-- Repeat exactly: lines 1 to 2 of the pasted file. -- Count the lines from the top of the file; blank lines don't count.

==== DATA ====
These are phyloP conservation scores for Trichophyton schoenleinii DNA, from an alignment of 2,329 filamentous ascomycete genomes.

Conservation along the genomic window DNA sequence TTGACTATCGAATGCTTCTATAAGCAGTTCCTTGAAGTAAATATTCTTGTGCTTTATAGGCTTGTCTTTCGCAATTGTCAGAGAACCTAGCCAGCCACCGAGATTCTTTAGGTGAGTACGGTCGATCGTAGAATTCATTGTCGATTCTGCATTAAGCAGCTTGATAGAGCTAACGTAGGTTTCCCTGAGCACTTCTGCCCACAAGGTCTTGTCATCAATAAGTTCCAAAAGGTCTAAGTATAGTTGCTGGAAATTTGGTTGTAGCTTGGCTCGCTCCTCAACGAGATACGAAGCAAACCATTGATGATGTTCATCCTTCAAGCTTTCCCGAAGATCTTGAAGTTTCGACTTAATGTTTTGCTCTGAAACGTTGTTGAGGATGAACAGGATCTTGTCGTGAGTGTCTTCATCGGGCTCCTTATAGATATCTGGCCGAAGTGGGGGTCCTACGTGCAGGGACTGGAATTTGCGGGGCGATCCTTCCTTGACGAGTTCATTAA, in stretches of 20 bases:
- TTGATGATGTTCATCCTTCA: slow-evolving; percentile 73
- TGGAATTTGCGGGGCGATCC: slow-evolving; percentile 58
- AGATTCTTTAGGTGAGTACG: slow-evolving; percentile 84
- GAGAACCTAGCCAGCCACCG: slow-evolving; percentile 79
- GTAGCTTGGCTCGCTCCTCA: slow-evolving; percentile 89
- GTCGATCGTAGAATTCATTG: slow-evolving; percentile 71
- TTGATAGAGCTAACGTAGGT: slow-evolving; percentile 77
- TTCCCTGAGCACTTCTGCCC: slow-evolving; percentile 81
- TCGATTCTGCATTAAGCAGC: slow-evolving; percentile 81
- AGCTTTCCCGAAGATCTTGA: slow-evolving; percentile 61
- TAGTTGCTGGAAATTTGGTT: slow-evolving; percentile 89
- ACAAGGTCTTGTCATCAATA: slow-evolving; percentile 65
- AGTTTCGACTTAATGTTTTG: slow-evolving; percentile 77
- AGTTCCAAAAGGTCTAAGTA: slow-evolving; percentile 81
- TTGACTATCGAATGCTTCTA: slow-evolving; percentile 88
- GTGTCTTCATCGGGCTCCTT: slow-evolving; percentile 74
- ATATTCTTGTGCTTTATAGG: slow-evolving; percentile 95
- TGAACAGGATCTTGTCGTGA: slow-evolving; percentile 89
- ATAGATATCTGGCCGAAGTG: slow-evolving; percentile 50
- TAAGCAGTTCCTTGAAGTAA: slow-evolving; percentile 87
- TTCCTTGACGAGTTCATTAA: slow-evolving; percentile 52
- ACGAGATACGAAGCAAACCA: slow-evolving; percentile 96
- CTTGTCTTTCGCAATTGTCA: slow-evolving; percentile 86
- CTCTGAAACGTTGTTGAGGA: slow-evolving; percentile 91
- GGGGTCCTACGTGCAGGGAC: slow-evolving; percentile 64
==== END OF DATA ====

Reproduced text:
These are phyloP conservation scores for Trichophyton schoenleinii DNA, from an alignment of 2,329 filamentous ascomycete genomes.

Conservation along the genomic window DNA sequence TTGACTATCGAATGCTTCTATAAGCAGTTCCTTGAAGTAAATATTCTTGTGCTTTATAGGCTTGTCTTTCGCAATTGTCAGAGAACCTAGCCAGCCACCGAGATTCTTTAGGTGAGTACGGTCGATCGTAGAATTCATTGTCGATTCTGCATTAAGCAGCTTGATAGAGCTAACGTAGGTTTCCCTGAGCACTTCTGCCCACAAGGTCTTGTCATCAATAAGTTCCAAAAGGTCTAAGTATAGTTGCTGGAAATTTGGTTGTAGCTTGGCTCGCTCCTCAACGAGATACGAAGCAAACCATTGATGATGTTCATCCTTCAAGCTTTCCCGAAGATCTTGAAGTTTCGACTTAATGTTTTGCTCTGAAACGTTGTTGAGGATGAACAGGATCTTGTCGTGAGTGTCTTCATCGGGCTCCTTATAGATATCTGGCCGAAGTGGGGGTCCTACGTGCAGGGACTGGAATTTGCGGGGCGATCCTTCCTTGACGAGTTCATTAA, in stretches of 20 bases: